Is a disease killing it? Will the "loss" be temporary? Can we encourage it?
|Withering, discolored leaves on garlic mustard (Alliaria petiolata). |
Is this the beginning of the end of a great scourge?
But this spring, a number of stewards have reported similar experiences:
"I visited three areas where we’ve had major garlic mustard infestations.
In one, I found a few stragglers. In the other two I found none at all.
It’s almost spooky."
"We have definitely had this experience at Deer Grove, but what I saw today is more than the effect of steady pulling. The odd thing this year is that I am not seeing even the occasional random stem. I walked miles and miles and saw 3 stems total."
"I had the same experience 2 days ago at Schaumburg Road. I walked a couple miles through the woods and saw about 10 plants. The only exception was one 3 acre grove. Now to figure out the difference between that 3 acre grove and the other 100 acres."
For a couple of years, we've noticed a few sickly plants like that at Somme. We decided not to pull them (but to snip off any forming seed). If this is a disease, and if it's not doing any other harm, we wanted it to spread. These results are being found at sites scores of miles distant. At many areas farther away, garlic mustard infestations are still virulent."Your report of the decline of garlic mustard is consistent with my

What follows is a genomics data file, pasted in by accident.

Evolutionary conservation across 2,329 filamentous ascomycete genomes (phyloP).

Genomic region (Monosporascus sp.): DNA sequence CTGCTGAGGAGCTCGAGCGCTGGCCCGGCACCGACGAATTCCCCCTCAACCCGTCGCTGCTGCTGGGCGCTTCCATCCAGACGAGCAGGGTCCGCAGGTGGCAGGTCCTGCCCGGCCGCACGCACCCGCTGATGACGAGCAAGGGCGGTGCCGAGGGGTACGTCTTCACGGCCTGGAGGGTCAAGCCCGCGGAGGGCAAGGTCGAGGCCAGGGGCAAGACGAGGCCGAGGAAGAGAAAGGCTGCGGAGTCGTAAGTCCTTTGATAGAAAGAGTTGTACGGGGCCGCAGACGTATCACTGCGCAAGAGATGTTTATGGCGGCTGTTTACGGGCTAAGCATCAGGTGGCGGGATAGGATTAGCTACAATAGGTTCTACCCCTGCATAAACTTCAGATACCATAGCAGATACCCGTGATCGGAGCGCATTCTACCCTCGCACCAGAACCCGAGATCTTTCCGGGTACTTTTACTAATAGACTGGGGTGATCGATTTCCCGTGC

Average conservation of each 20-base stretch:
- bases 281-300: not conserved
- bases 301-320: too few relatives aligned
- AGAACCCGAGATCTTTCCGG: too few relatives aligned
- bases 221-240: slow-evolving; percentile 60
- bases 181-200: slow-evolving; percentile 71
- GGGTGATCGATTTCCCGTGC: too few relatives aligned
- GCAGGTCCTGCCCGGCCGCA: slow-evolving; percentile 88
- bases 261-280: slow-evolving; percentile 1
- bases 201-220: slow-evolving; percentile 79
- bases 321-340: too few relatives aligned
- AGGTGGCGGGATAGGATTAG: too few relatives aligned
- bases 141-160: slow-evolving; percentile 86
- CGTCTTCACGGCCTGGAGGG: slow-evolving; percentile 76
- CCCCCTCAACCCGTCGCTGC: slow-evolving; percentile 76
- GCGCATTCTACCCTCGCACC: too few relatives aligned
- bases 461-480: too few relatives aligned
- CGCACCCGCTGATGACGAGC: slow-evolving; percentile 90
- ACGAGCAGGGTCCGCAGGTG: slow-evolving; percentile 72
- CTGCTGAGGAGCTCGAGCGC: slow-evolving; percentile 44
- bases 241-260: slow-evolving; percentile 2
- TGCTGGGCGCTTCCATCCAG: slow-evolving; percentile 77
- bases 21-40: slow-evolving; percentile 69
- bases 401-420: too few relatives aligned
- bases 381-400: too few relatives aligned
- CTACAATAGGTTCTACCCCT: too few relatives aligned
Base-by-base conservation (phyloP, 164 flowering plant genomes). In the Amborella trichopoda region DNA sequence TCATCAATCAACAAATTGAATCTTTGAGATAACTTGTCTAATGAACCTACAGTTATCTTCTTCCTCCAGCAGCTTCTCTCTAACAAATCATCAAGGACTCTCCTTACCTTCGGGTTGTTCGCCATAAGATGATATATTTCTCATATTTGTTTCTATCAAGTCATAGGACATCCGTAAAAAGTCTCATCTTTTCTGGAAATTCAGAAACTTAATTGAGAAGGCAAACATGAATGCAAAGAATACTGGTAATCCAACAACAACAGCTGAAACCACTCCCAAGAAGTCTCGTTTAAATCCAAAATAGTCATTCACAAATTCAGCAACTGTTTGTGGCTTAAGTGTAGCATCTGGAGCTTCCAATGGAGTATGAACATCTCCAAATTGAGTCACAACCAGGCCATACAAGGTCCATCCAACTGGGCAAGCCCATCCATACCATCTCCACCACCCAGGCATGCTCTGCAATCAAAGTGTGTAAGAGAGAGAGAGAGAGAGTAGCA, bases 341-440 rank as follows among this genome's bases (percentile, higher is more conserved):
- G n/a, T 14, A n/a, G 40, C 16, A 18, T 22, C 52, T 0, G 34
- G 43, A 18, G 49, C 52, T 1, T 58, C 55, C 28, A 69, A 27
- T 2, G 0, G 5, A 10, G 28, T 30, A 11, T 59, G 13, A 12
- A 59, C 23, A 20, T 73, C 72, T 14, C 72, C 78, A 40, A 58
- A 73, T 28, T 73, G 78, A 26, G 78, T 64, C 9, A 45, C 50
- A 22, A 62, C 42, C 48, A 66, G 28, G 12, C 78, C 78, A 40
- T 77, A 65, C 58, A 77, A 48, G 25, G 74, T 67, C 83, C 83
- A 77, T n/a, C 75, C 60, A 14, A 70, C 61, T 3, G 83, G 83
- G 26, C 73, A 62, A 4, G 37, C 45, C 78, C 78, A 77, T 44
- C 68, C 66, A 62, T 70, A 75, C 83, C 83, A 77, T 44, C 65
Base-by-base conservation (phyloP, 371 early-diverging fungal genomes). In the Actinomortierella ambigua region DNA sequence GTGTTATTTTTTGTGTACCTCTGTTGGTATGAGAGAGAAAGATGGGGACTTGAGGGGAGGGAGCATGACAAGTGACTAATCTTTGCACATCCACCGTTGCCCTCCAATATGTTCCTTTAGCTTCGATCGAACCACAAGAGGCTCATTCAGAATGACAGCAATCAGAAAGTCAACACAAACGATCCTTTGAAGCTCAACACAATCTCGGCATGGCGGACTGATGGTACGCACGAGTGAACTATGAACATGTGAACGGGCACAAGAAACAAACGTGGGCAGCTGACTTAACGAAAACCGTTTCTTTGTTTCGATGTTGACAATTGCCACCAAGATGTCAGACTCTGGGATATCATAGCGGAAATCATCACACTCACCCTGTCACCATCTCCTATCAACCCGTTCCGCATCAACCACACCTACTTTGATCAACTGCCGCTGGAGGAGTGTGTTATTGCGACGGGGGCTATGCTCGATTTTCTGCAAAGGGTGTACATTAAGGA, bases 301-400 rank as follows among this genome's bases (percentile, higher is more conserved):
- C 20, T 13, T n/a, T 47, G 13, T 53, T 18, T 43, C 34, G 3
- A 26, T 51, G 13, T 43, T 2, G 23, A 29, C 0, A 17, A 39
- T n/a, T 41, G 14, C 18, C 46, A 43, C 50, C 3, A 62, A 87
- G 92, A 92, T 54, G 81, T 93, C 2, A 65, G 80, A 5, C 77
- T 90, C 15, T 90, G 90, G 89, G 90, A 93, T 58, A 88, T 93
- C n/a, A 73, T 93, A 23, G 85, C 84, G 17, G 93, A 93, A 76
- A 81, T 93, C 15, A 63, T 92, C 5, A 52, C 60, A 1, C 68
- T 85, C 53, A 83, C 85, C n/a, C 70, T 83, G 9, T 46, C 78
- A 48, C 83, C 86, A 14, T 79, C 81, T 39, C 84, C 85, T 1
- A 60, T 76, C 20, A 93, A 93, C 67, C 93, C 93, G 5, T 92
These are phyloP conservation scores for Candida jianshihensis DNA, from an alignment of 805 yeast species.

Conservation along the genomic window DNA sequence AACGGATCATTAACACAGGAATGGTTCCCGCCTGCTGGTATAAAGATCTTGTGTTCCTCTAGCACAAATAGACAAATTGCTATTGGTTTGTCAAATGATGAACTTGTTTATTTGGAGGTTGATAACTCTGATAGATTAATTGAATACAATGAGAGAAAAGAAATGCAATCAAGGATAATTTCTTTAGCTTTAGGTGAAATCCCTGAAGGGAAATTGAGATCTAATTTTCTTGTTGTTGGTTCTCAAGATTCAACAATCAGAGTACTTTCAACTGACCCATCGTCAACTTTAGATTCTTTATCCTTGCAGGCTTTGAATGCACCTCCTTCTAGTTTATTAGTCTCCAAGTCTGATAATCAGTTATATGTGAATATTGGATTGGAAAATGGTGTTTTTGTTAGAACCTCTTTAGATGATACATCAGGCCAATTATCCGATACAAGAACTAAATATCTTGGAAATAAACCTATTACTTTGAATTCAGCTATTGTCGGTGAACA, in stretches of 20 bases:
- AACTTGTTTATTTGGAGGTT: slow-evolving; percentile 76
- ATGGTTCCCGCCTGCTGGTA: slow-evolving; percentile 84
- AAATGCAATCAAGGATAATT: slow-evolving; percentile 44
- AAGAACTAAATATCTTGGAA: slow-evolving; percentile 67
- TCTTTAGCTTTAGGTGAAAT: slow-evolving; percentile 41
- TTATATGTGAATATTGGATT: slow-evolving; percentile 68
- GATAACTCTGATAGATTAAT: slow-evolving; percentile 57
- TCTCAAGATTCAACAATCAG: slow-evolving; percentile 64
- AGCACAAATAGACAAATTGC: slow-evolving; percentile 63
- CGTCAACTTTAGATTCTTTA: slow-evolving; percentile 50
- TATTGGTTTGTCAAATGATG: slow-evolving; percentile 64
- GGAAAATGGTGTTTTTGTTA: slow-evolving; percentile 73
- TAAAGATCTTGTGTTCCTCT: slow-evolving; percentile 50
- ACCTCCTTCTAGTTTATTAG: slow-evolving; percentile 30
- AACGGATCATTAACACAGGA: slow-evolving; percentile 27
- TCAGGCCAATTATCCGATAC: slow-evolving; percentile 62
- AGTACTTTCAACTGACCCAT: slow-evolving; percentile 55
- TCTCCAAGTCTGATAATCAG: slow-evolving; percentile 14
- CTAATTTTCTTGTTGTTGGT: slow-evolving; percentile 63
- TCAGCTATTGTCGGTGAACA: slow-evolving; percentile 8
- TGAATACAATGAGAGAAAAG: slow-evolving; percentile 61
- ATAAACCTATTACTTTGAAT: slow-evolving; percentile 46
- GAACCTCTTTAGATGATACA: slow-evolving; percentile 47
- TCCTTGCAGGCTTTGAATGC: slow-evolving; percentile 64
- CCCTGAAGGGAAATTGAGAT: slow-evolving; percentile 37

observations over last 3 or 4 years in NE IL and NW IN. Many sites I visit
have had a dramatic reduction in Gm. Many Gm plants have crinkled leaves
after blooming. I believe a virus is responsible based on how other
species respond to pathogenic viruses.”
Mike Tuttle found some research on viruses attacking garlic mustard:
A number of the comments (below) make interesting suggestions.
There's been some discussion about volunteers moving sick plants to new populations. Is that legal? Probably not. Federal agencies certainly wouldn't do it without doing a lot of very expensive research first. The viruses referenced above also infect some crops (like turnips).
Here's something of a parallel - but in this case with gypsy moths. I once heard that staff folks from one forest preserve went to areas of sick gypsy moths to gather infected caterpillars - and released them in areas the gypsy pests were starting to over-run. I observed one area said to be treated this way. The moths came through in numbers sufficient to attract breeding yellow-billed and black-billed cuckoos. But they did not defoliate whole trees, and the infestation was over after a year or two.
Are there people who are experts at this kind of thing?